2 Comments
Damara
May 26, 2009 @ 7:57 pm

I live in a small city and reality is most times out a mind and out a site. Things dont really happen here. From haiving my first child
(I have 3 now) I choose not to read the fairytales story over and over I read stories that are real to my children. Real as in African Ezines, teach them about what goes on in different countries . The good and the bad. I want my children to know this can happen to you and someone close to you. I dont drill them I just tell them the truth. When I came across this story late april I have stuck with it since and I have prayed for beautiful Victoria. I then too became ill with how effected I was by this and not even living remotely close or knowing her/ anyone around her. I always stuck with the saying “it takes a community to come together and raise all are children”. I decided to read this story to my two older children who are not yet 9 years old and showed them pictures of Tori as well. Seeing is believing. My two oldest listen and then asked questions. Time to time now they still ask me about her. I tell them the truth. They too pray for her. We too practice calling out fire as apposed to help. My children in doubtable know not to talk to anyone. They know who they can talk to and thats that. I have my set peole in place who have permission to pick my children up. I also volunteer at school to know the children and their surroundings. It s all of us who are at fault when something goes wrongs with a child.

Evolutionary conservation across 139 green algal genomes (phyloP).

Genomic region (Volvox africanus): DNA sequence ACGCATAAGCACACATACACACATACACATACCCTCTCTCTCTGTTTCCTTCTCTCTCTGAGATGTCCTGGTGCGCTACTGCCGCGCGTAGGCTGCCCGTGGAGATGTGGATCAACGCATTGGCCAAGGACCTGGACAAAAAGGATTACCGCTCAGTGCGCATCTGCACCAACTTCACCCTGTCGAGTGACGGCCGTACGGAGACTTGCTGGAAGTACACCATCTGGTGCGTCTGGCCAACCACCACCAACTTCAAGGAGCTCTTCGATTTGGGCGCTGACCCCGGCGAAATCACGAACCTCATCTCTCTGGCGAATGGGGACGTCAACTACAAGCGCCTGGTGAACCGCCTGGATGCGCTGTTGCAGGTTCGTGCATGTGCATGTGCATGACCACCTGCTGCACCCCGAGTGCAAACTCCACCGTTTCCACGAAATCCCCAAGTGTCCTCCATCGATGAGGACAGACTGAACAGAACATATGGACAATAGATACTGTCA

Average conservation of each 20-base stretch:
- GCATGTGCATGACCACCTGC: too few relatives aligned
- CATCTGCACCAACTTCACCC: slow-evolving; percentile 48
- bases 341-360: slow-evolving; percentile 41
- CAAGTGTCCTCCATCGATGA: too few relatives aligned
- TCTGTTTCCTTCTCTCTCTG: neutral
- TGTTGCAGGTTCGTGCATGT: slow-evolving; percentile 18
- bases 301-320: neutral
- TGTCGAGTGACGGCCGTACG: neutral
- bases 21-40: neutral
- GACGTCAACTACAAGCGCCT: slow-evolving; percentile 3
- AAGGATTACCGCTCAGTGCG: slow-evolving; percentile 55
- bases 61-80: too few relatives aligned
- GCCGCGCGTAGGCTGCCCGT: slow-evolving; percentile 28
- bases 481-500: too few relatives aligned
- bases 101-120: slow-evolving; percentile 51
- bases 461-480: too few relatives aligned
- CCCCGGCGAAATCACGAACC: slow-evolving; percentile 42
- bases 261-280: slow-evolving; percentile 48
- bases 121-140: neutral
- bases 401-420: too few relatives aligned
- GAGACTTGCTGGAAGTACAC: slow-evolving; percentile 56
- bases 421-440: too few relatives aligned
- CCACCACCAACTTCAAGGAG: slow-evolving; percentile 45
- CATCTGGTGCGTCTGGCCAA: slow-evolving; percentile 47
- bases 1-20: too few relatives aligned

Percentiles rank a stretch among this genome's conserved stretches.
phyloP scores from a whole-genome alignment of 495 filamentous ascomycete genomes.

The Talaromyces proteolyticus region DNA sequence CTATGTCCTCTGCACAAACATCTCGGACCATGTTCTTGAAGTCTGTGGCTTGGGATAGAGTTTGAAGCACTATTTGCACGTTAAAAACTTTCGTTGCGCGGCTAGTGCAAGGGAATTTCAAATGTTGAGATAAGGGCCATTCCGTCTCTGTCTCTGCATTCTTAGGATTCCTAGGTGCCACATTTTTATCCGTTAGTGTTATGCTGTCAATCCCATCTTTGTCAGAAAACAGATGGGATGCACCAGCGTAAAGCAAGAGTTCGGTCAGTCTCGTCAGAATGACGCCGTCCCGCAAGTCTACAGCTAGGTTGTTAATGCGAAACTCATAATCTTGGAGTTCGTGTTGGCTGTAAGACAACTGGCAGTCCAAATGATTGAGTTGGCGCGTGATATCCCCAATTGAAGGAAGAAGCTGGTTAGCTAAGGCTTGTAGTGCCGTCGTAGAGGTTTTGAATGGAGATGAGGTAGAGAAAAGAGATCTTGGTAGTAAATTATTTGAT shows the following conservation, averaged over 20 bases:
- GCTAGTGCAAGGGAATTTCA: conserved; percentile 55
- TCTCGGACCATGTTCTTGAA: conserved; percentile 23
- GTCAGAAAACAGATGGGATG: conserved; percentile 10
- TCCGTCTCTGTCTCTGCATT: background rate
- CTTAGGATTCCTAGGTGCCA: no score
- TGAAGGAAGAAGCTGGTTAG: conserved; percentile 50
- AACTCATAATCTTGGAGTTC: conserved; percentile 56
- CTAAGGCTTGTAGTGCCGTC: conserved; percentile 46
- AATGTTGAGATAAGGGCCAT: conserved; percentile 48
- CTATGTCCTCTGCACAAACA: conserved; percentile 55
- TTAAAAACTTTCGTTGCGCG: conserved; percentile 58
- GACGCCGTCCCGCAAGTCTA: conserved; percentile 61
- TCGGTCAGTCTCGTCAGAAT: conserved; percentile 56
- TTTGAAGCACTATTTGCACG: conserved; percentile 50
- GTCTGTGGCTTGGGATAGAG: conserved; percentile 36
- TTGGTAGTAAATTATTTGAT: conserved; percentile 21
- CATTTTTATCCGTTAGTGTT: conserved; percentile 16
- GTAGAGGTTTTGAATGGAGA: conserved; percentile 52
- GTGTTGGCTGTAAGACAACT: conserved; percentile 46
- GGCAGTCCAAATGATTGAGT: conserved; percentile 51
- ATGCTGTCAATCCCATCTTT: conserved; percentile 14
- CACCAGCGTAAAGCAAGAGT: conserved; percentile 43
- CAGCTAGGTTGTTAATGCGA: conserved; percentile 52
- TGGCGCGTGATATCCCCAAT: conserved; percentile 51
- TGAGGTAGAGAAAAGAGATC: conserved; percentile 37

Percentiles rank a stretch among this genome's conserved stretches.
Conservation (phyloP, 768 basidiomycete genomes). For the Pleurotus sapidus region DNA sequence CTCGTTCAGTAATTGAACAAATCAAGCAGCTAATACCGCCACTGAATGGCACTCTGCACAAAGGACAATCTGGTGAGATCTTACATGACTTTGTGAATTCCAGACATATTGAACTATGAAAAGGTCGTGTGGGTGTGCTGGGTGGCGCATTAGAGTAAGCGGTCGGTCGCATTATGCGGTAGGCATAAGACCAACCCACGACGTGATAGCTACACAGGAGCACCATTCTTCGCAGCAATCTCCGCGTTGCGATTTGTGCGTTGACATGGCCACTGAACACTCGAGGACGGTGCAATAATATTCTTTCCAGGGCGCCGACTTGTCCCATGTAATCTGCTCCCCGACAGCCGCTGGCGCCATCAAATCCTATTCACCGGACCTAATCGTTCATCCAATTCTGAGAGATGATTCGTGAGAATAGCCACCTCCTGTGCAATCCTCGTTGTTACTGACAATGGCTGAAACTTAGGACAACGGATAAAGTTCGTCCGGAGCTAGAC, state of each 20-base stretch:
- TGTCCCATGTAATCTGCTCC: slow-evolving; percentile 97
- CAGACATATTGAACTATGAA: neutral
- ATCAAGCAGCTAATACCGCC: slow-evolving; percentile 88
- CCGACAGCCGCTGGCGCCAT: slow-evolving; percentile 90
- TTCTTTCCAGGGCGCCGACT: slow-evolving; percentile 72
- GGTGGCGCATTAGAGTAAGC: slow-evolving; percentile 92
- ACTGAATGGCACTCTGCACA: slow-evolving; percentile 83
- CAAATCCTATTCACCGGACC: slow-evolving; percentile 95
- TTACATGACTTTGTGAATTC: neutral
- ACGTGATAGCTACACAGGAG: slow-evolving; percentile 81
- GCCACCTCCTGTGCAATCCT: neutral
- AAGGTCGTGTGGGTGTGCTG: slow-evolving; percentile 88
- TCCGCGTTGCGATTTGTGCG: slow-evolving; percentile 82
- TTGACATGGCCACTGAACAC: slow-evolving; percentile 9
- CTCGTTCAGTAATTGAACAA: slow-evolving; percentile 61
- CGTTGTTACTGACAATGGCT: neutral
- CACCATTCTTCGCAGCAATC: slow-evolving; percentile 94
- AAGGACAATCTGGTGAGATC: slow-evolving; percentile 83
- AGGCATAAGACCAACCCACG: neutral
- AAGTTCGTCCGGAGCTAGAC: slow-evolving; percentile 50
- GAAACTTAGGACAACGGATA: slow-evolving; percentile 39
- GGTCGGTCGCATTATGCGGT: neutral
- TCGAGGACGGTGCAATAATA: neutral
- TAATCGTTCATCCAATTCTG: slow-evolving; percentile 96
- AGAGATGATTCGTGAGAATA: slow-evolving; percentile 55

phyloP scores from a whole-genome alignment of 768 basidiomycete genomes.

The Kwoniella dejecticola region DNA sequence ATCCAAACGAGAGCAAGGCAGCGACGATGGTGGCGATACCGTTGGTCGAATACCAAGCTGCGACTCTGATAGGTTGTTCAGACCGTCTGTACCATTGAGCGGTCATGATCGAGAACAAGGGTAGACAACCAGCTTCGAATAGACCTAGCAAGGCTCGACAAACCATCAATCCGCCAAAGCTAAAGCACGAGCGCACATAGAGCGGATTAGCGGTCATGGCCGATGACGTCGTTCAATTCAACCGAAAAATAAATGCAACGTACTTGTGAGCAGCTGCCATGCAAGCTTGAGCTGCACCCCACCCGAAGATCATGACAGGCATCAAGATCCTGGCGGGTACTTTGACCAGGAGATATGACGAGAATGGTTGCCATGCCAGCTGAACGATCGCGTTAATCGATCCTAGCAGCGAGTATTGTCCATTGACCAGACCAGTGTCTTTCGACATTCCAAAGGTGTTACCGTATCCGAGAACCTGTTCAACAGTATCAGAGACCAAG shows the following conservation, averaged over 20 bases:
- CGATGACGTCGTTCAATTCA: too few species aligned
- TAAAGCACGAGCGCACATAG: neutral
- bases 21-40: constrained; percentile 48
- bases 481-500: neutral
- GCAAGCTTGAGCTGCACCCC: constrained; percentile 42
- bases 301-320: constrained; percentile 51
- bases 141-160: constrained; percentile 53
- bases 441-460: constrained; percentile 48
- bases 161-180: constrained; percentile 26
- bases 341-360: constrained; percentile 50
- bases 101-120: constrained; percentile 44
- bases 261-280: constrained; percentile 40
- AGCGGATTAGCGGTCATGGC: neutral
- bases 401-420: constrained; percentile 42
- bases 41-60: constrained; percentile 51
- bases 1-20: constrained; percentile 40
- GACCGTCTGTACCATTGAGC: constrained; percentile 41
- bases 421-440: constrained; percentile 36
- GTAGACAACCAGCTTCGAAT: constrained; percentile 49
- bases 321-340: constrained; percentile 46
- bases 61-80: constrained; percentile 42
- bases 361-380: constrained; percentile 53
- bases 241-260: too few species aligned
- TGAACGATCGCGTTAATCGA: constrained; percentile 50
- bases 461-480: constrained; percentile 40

Jennifer
May 27, 2009 @ 12:33 pm

I’m from Guelph and I have a 7 yr old daughter turning 8 next week, so as you can imagin this has really hit home.
I also tell my daughter to yell fire!!!!
I have also asked her if she saw a lady or man crying holding a leash and they said they lost there dog, would she help….and how innocent she said yes we should help. I explained to her that NO ADULT should ever need help from a child, that if they need help they will ask another adult. I then asked her wjat if they said mommy was hurt really bad- would you go? This time she said that she wouls ask her babysitter or teacher. I again explained that any adult would go to another adult first….. It’s so scary, there are so many things that people can say to take our children because they are so trusting.

I also tell my daughter that if you get a feeling in you tummy that something is not right or that this is not ok….it is ok to be mean to that person weather you know then or not….because if they are telling the truth they will understand.